A suicide hotline for veterans is still plagued with issues than a year after an inspector general first identified problems, according to a report released Monday.
The latest report found that than a quarter of calls to the Veterans Crisis Line (VCL) rolled over to backup centers, much higher than the Veterans Affairs Department goal of 10 percent.
Further, the report said, none of the recommendations made in the original February 2016 report have been fully implemented.
“Veterans are at a disproportionately high risk for suicide compared to the rate of U.S. civilian adults,” Michael Missal, Veterans Affairs inspector general, said in a statement. “The VCL is a critical effort to reduce veteran suicide for those who call in crisis. Therefore, it is imperative that VA take further steps to increase the effectiveness of VCL operations.”
The Veterans Crisis Line was launched in 2007 and fields than 500,000 calls annually. Once the main center reaches capacity, calls are rerouted to one of four backup centers run by a VA contractor.
A February 2016 inspector general report that found some calls being routed to the backup centers were going to voicemail or did not receive immediate action. The report prompted harsh criticism from lawmakers.
The report made seven recommendations for the VA including collecting data on calls made to the hotline and making sure all training for crisis hotline staffers is documented. In a written response included in the report, the VA agreed with all of the recommendations and said it would implement them by Sept. 30.
In Monday’s report, the inspector general said none of the recommendations had been implemented as of Dec. 15, 2016, though the VA continues to work on them.
The new report also found that 28 percent of calls from August to September rerouted to the backup centers despite the VA’s goal of no than 10 percent of calls rolling over.
Monday’s report does not address how many of the backup center calls are still going to voicemail. But it said two of the centers placed callers into a queue, which left some veterans waiting 30 minutes or to talk to someone.
The report also found a number of issues with the governance structure, operations and quality assurance practices of the hotline. For example, the VA’s Office of Suicide Prevention and the crisis line’s clinical staff “felt marginalized concerning decision-making with clinical implications,” the report says.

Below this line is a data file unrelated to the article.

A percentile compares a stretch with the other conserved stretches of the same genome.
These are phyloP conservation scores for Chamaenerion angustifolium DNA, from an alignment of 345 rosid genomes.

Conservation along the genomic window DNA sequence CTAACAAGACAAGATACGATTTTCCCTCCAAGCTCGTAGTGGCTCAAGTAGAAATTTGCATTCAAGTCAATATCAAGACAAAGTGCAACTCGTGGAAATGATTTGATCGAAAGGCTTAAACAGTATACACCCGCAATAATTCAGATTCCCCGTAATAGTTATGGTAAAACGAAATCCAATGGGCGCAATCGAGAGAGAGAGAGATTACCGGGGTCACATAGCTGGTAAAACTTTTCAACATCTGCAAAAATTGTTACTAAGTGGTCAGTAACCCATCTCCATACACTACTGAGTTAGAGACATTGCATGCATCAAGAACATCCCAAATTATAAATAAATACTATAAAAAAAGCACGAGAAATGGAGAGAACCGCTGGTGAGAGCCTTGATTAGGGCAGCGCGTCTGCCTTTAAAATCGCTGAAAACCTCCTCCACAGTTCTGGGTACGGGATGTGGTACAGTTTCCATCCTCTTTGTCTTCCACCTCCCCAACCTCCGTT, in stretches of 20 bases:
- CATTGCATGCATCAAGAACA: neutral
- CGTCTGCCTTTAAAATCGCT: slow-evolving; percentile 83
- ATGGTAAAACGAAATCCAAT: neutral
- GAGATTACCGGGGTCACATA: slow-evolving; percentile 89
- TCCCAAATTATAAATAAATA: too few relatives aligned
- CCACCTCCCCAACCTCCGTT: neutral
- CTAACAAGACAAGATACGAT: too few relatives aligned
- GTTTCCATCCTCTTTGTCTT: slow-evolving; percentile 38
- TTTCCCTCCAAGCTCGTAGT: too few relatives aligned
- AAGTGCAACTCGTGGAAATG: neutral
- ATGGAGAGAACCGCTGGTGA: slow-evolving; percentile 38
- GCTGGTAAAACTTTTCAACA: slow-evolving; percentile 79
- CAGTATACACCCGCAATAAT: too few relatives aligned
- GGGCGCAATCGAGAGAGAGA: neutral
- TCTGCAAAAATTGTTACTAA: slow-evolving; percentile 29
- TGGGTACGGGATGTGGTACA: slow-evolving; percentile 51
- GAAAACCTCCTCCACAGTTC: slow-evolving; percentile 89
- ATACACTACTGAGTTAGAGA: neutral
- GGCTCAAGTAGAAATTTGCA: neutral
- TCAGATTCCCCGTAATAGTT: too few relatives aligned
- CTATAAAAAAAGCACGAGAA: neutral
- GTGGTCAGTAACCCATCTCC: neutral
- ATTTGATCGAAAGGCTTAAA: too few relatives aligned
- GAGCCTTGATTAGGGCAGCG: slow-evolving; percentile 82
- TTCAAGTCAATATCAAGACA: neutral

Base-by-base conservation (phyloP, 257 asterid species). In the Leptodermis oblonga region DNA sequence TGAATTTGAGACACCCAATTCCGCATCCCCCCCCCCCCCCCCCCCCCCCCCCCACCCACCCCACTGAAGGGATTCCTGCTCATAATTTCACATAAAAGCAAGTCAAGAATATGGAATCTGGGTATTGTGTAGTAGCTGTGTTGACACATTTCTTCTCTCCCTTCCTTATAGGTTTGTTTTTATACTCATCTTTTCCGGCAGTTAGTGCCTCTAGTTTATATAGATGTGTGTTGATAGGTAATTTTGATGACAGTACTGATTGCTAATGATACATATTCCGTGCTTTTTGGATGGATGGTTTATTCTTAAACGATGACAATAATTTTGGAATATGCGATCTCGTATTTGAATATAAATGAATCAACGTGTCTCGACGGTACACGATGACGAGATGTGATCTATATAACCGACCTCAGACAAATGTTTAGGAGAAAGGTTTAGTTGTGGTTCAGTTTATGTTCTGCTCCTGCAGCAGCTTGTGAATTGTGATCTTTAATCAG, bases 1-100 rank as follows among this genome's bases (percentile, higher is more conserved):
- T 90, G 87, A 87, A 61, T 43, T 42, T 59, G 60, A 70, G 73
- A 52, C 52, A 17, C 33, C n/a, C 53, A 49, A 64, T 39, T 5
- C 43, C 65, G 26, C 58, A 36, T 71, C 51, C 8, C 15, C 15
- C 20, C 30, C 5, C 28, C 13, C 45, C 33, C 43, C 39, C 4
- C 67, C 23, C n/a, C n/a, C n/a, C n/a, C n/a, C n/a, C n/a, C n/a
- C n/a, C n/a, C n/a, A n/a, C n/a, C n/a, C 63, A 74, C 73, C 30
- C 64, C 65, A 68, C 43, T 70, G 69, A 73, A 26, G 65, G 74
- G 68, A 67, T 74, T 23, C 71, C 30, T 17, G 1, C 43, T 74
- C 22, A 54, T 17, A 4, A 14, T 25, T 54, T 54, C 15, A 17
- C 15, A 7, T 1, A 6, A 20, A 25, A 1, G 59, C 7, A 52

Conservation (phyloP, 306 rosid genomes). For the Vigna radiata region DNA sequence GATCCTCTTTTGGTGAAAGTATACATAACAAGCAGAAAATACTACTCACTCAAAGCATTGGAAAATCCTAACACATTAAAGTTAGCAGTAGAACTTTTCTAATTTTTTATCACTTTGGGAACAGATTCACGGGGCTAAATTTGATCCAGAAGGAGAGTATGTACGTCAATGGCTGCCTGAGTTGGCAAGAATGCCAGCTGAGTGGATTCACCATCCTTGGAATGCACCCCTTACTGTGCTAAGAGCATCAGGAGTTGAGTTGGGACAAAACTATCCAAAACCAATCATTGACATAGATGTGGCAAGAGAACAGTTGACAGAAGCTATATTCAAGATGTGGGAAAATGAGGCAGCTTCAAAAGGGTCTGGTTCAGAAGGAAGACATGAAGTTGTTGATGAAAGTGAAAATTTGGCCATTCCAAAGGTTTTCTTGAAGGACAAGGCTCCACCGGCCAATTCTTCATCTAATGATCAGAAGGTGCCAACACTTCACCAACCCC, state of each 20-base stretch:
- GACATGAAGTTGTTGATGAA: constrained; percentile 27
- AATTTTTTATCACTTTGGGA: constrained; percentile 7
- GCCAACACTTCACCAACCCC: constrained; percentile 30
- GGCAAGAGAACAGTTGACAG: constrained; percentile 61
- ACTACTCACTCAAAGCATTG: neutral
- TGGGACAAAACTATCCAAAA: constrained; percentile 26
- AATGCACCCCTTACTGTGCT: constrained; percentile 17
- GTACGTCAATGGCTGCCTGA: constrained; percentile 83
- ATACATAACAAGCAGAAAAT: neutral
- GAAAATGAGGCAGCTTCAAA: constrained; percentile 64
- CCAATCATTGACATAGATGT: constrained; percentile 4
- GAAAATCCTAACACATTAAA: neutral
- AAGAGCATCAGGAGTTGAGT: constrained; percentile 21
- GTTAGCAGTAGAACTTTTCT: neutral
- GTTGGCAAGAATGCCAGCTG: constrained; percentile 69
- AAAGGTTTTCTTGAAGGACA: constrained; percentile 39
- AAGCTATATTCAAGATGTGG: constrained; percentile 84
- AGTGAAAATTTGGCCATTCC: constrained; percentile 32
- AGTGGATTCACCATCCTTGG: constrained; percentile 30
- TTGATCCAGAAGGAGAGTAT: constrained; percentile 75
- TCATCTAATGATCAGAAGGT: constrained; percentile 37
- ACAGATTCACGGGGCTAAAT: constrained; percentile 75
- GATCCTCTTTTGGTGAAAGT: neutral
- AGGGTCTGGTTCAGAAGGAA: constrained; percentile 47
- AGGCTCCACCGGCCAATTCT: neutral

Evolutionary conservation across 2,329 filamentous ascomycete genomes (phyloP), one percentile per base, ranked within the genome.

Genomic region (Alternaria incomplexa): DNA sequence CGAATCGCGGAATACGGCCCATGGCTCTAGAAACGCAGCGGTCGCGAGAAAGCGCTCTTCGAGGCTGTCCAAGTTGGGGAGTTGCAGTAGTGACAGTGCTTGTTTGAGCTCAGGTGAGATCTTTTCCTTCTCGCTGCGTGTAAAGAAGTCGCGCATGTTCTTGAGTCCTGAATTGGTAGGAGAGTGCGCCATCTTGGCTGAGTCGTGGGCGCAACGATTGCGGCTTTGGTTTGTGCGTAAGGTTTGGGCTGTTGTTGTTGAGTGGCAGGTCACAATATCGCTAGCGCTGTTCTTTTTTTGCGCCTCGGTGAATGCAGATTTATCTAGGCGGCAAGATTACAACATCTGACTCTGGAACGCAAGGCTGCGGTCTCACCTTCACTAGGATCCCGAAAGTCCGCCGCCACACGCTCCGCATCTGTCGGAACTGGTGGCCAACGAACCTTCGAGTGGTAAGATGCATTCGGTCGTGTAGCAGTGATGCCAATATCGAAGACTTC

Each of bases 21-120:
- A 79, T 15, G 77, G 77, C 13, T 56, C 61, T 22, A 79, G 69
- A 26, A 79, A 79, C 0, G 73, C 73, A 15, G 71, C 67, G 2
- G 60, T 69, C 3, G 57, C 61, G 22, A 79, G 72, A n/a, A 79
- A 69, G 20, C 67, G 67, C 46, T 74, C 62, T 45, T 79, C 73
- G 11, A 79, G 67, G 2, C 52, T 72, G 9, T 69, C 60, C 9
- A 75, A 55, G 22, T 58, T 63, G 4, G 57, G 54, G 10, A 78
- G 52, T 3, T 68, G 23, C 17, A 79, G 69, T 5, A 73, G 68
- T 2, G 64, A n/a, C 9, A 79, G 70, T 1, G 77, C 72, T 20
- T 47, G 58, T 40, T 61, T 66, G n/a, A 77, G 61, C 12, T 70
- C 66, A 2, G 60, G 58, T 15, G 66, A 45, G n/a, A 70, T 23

Also, the hotline has no process in place to routinely obtain or review data on how many veterans attempt or commit suicide after calling, so there’s no way of knowing exactly how effective the hotline is, according to the report.
In a response included in the report, acting Under Secretary of Health Poonam Alaigh said the hotline “is the strongest it’s ever been since its inception in 2007.”
Alaigh highlighted the opening of the hotline’s Atlanta center in October and said the hotline “comprehensive workforce management system and optimized staffing patterns.”
“This will provide callers with immediate service and achieve zero percent routine rollover to contracted back-up centers,” she said.
Still, the VA agrees with all 16 recommendations made in Monday’s report, she wrote.
Sen. Johnny Isakson (R-Ga.), chairman of the Senate Veterans Affairs Committee, said he was disappointed with the lack of progress in improving the hotline.
“This crisis line is a lifeline for many veterans, and I am disappointed by the lack of action taken by the Department of Veterans Affairs to consider the recommendations for improving the shortcomings of the Veterans Crisis Line that were previously identified by the inspector general than a year ago in February 2016,” he said in a statement. “The Veterans Crisis Line should be collaborating with clinical services every step of the way. I urge [VA] Secretary [David] Shulkin to act without further delay to remedy this issue.”
Rep. Tim Walz (D-Minn.), ranking member of the House Veterans Affairs Committee, called the issues with the crisis line “unacceptable.”
“Let me be clear: the ongoing issues with the Veterans Crisis Line identified in today’s VA Office of Inspector General report are completely unacceptable,” Walz said in a statement. “Secretary Shulkin needs to take immediate action to address this situation. When veterans seek mental healthcare, they should have immediate access. They deserve nothing less and upholding our responsibility to them means fixing this problem now.”